I was recently chatting with my friend Brenda when the subject turned to corporate life. We quickly realized that we were confounded by similar situations at work. After further discussion, we came to the conclusion that this gap in our ability to comprehend certain corporate phenomena was most likely tied to the fact that, while we each had a B.A. and 20+ years job experience, neither of us held an actual degree in Business. It was clear that if we were going to ever find resolution to our questions, we would need to corner someone with a bona fide business degree.
Enter our friend, Marsha. Marsha has not only earned an MBA from a top university, but she is also one of the sharpest, well-adjusted people I know. If anyone could save us from ignorance, it was Marsha.
Marsha graciously made time for us over lunch and we took turns peppering her with questions. As follows are the highlights of our Q&A session:
Brenda: I receive daily news feeds in my Outlook inbox from my company. I appreciate the company’s desire to help me stay informed, but it’s challenging to find time to read everything they send me and still finish my PowerPoint slides by the deadline.
Marsha: Learn to embrace the delete key.
Brenda: Who is crazier, me or IT?
Brenda: How do I resolve this?
Marsha: Your best bet is to find someone who has the Flu and get them to sneeze on you. Then you can stay home in bed watching soap operas and drinking Nyquil instead of dealing with the crappy data IT sent you.
Me: We used to have an office whistler who whistled loudly all day long. Her specialty was holiday tunes. Why was I the only person who found this annoying?
Marsha: People like holiday music, even in mid-summer. Too bad the whistler is gone or you could have connected her to the Marketing department to help bring in more business.
Me: She showed up at this year’s Christmas luncheon, despite the fact that she left the company a year ago. Who invited her?
Me: Why do companies hire argumentative customer service reps? Wouldn’t it be more efficient for the customer service rep to resolve the issue, so he/she can move on to the next call?
Marsha: Maybe, but you’re missing the point. In the corporate jungle, efficiency or even common sense don’t necessarily drive decisions. It’s all about “cover.” The guy running the customer service department may not be qualified for or capable of doing his job but is being covered by his senior manager. Chances are this senior manager has either never called the call center or, even more likely, doesn’t know there is a call center that reports up to him.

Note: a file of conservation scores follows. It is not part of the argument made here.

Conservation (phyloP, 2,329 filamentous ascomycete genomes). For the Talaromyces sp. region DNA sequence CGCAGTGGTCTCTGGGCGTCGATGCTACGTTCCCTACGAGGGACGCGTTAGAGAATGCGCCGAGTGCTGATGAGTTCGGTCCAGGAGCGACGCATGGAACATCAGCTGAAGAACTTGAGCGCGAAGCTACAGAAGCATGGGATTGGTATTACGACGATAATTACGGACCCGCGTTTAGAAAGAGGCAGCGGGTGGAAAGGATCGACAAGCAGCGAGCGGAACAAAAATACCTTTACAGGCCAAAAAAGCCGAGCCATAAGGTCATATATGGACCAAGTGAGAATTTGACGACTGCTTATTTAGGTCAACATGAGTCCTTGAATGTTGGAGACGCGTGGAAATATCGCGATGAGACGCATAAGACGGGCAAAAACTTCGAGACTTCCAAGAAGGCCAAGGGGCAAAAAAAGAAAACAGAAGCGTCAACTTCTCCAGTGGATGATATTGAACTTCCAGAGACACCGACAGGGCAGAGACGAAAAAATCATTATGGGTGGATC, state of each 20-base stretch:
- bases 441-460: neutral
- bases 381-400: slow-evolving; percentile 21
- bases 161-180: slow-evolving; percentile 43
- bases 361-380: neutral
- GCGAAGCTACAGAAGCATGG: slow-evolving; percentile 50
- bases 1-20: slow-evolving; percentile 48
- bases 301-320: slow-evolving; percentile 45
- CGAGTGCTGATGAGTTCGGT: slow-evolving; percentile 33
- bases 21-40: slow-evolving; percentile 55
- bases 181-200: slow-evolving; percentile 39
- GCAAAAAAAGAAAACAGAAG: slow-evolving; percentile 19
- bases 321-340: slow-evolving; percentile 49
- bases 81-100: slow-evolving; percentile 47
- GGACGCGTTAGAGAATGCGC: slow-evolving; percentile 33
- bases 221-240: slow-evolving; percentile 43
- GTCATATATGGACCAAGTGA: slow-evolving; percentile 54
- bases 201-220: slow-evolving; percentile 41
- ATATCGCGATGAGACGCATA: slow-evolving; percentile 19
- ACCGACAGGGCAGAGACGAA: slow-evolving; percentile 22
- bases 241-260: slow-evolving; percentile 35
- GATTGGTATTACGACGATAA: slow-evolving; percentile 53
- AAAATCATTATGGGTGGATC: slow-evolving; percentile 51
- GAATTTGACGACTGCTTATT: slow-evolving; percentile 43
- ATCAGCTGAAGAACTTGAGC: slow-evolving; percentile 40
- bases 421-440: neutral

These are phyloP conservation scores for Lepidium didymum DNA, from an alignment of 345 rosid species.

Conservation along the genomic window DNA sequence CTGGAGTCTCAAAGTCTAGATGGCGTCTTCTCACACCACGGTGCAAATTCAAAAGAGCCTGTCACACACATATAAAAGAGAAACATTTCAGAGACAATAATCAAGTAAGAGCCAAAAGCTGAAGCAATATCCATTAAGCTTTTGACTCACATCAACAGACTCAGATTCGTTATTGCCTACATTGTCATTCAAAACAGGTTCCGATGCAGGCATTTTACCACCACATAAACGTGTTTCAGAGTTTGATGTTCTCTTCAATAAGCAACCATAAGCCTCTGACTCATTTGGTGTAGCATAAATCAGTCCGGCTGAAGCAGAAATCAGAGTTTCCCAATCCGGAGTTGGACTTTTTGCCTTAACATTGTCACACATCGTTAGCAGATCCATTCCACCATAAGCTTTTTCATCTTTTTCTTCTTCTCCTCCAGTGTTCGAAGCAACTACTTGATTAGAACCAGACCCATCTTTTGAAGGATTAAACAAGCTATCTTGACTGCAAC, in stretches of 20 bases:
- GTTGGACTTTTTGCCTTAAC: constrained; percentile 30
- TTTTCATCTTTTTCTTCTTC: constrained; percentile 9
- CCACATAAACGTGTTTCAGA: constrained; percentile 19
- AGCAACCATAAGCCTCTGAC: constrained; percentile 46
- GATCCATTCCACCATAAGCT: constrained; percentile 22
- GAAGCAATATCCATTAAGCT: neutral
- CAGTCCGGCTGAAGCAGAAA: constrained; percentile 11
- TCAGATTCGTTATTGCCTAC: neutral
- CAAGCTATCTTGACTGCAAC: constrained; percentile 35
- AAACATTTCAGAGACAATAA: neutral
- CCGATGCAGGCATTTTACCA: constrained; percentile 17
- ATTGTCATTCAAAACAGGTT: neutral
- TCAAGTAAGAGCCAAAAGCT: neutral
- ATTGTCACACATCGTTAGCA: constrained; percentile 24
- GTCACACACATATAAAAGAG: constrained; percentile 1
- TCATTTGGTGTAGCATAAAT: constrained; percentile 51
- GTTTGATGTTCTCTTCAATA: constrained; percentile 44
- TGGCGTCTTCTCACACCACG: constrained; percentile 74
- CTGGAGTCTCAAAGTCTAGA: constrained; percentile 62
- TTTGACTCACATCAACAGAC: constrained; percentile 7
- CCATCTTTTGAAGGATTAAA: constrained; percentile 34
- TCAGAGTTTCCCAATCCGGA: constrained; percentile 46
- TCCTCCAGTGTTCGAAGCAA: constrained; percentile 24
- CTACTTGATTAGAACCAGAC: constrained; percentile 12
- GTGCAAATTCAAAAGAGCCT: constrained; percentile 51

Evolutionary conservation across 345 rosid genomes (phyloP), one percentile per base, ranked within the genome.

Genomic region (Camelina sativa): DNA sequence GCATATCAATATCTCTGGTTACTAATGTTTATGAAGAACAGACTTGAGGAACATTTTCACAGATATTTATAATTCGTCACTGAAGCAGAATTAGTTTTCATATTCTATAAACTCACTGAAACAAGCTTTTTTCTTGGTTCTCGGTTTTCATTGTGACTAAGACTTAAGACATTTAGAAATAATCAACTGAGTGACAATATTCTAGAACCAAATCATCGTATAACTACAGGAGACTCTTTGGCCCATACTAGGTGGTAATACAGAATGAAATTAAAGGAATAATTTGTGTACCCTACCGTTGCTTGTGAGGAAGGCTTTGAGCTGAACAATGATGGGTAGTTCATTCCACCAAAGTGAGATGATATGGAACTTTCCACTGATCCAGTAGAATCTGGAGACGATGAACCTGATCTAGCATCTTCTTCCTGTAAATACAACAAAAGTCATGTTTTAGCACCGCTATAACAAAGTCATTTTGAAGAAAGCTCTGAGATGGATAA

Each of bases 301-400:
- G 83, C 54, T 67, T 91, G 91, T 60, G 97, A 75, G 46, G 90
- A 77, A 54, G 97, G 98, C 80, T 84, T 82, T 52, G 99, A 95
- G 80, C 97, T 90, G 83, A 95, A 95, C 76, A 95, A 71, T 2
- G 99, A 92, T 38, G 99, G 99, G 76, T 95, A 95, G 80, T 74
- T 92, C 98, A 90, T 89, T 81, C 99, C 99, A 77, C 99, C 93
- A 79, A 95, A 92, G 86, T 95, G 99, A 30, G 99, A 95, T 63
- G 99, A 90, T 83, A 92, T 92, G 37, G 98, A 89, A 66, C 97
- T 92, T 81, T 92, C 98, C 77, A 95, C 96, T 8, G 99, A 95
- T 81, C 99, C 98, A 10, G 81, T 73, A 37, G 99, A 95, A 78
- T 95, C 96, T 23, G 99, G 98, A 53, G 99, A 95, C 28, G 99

Me: How is it that the senior manager wouldn’t know that he has a call center under him?
Marsha: Most decisions affecting people are not well-communicated. Often you have to rely on an independent news source to tell you that you were actually let go three weeks ago. So, if your company’s stock price is tanking or you think you might have a call center reporting up to you, then you should definitely check out Reuters.com.
Brenda: How can we keep people focused, so that they don’t waste everyone else’s time during weekly meetings?
Marsha: Keep a log of the amount of time each person has wasted. At the end of each month, make a PowerPoint chart and pass it out. Explain that the results will be aggregated at year-end, and using the below formula, each time-waster will be forced to pay out a portion of his annual bonus to all meeting attendees made to listen to him drone on about irrelevant topics.
Since no one will understand this formula (or want to risk looking stupid by asking how it works), the group will be terrified into compliance.
Brenda: What if an executive manager is one of the time-wasters?
Marsha: Whistle holiday music when you hand out the chart. Three weeks later google your name on Reuters.com.